Interest rates have finally risen above 0.5 per cent for the first time in almost a decade. The Bank of England has decided that the UK's economy is healthy enough to finally get above the financial crisis emergency level, but was the hike a wise move or a mistake. Of those in favour, some have been calling for a rate rise for a long time, others believe we must try to get back to normal before recession hits. But those opposed believe even this tiny shift up to a very low base rate level of 0.75 per cent, is a gamble too far from the Monetary Policy Committee's ratesetters.
On this week's podcast, Simon Lambert, Lee Boyce and Georgie Frost dive into the rate rise.
Why did the bank hike rates, who will it affect, why do interest rates even move up and down and how did they end up at 0.5 per cent in the first place?
Also on this week's show, Lee introduces us to the world of micro-saving, we discuss the case of the financial adviser who suddenly ask for £10,000 more and Simon tries to show he is down with the kids who are making money by selling on Depop.
Want to keep up with the latest earnings updates from the States? Well join Chris Hill and the Motley Fool Radio Show team here on Share Radio, direct from Washington DC, for news, views and analysis of the US stocks that matter. In this week's show: Facebook plummets on slowing growth; Amazon rises on record profits; Chipotle serves up big earnings; Atlassian surrenders to Slack; And Spotify tries to produce sweet music for investors.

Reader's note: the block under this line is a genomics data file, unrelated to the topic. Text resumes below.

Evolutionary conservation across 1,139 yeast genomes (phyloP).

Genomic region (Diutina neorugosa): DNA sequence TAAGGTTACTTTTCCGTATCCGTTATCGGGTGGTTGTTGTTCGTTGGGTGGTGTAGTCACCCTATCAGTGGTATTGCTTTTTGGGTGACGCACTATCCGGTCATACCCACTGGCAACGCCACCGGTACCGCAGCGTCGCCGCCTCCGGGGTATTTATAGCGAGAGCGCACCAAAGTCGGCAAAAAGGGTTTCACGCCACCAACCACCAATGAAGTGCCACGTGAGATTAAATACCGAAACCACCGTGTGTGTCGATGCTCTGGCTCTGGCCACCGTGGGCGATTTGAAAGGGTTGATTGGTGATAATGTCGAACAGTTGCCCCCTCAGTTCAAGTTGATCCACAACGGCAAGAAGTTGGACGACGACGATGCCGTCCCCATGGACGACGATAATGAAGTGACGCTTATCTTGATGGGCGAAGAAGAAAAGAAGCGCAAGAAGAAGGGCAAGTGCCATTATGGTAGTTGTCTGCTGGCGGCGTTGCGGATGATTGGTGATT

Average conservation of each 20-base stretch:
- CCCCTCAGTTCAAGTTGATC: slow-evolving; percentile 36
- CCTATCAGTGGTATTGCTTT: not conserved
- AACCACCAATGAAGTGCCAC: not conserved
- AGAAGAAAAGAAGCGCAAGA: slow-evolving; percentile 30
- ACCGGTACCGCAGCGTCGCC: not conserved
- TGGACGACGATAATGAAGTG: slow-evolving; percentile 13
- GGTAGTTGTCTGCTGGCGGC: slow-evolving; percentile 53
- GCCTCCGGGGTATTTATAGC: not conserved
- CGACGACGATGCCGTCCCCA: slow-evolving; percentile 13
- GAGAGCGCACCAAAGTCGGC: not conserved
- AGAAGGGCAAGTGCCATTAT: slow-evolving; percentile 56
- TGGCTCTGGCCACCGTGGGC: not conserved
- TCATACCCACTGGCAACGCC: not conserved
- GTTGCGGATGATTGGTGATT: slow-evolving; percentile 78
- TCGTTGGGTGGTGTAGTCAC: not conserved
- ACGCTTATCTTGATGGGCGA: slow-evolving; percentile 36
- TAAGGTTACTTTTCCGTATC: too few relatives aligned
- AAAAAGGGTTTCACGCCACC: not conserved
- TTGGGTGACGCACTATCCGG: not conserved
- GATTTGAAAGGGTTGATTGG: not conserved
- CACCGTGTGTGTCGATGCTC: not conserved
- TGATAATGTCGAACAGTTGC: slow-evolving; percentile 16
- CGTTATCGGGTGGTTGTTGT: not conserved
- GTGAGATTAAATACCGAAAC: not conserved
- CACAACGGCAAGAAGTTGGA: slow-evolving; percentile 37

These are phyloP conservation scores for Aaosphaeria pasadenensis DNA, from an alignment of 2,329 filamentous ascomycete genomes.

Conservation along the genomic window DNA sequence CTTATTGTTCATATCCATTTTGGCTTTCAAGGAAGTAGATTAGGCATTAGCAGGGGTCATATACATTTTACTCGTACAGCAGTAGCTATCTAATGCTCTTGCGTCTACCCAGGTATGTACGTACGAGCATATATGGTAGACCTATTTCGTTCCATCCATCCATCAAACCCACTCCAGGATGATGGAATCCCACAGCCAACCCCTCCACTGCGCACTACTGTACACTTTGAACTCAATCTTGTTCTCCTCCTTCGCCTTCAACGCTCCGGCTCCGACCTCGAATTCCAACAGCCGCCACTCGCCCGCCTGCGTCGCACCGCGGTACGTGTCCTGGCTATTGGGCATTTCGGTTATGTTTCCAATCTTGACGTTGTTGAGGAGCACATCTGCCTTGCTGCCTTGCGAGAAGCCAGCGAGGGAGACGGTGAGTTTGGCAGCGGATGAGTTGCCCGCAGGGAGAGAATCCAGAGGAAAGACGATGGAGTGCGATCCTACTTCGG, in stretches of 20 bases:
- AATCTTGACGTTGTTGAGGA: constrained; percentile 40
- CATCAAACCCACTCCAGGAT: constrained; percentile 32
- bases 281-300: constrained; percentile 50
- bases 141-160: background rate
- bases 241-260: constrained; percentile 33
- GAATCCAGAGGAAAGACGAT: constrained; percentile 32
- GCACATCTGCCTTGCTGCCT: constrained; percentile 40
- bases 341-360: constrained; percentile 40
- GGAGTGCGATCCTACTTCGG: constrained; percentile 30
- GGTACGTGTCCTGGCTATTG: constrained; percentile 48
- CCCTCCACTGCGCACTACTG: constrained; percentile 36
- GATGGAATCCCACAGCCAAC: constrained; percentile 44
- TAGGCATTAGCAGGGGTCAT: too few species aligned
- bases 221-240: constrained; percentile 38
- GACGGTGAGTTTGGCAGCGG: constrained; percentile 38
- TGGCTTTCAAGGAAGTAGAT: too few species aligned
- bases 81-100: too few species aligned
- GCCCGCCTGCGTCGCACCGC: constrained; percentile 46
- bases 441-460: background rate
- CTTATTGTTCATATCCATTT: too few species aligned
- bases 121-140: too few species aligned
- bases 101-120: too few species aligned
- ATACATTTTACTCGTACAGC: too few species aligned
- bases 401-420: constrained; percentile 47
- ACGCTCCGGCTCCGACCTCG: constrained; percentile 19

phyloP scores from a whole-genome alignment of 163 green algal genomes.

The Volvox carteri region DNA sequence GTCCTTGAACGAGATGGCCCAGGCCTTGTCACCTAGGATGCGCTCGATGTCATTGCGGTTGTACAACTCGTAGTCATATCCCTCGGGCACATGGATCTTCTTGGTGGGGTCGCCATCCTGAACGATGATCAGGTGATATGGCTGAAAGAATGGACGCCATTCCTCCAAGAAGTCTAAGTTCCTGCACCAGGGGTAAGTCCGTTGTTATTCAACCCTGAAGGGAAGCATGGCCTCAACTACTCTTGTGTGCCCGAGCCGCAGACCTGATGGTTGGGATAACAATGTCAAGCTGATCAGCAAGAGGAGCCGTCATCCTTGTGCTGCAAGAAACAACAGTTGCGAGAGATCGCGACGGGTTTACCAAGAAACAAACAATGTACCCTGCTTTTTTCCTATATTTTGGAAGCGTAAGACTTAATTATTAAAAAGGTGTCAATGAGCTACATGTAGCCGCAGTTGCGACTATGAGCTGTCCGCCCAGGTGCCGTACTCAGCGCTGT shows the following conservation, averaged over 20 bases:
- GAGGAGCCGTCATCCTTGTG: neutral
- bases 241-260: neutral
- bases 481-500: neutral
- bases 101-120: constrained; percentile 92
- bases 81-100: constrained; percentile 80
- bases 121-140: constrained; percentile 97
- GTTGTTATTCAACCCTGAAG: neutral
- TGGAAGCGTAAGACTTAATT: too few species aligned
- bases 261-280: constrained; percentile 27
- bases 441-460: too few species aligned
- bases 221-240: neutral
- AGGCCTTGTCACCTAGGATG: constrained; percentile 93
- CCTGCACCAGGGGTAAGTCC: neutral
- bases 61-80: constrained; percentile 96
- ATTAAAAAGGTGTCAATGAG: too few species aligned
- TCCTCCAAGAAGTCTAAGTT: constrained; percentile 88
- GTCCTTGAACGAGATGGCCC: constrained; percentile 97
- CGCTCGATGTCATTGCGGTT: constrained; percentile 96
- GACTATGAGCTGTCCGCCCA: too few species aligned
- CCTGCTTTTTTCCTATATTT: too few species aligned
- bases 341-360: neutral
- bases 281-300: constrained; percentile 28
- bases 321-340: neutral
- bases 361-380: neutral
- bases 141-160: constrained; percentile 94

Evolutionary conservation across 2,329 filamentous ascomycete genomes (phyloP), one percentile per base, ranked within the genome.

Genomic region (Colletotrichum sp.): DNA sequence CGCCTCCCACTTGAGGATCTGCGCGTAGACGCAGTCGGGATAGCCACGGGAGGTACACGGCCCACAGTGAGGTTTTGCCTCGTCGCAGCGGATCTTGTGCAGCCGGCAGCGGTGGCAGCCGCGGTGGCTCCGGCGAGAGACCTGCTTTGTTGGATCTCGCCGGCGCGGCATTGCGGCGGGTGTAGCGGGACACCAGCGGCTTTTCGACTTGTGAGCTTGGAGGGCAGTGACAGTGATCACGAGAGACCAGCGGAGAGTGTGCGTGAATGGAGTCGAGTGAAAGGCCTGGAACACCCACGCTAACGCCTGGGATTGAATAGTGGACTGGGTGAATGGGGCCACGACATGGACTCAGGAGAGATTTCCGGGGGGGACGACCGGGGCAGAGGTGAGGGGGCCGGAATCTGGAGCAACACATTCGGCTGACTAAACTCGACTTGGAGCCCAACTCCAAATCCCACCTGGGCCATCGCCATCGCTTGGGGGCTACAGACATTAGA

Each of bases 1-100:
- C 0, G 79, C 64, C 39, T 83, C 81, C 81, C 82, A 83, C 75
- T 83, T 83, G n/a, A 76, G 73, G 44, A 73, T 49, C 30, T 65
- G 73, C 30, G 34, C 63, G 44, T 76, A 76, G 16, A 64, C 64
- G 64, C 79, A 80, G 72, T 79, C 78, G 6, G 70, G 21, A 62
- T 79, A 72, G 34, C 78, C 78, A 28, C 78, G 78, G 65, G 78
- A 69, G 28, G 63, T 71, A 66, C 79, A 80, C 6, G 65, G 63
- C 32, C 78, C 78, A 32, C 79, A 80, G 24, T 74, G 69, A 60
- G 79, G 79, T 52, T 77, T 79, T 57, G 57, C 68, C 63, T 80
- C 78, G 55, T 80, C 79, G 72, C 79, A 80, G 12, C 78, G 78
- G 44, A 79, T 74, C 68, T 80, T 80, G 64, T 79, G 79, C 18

This is Money is going on holiday… Don’t worry, loyal podcast fans they aren’t really going anywhere, but they are dedicating this week’s show for those lucky among you who are! And even if that’s not you, there’s some pretty useful stuff coming up for when you do. From your pre-travel arrangements, travel insurance and holiday money, to when you land abroad, paying the right way and what you eat! And touching down back home…whenever that may be. So seats and traytables back to the upright position, seatbelts on and notepads at the ready…
Almost everyone is in favor of advancements in green energy. But we’re still a long way off from cleaner sources being able to take over from more traditional forms of energy, like fossil fuels. If we were to make the switch now, it would inevitably mean moving from a high-energy society to a low-energy society. But what would this mean in practice?
Today we’re speaking with the IEA’s Head of Education, Dr Steve Davies. Steve paints a picture of radical changes that would have to be made in order to adapt to a low-energy society. Two major changes include a return to agriculture focus in local areas, with over 30 per cent of the population needing to return to the farms to make sure communities could be fed. Furthermore, it would almost certainly mean the return of traditional gender roles, as it was the many advancements in energy in particular, that enabled women to liberate themselves out of the home and into the workforce. And while many people who advocate for a low-energy society seem to think that the things they like will continue, while the things they loathe will be scrapped, Steve argues that many conveniences, and indeed miracles, of modern society – like international plane travel and use of the internet – would be wiped out almost completely, with only the world’s elite having access to such luxuries.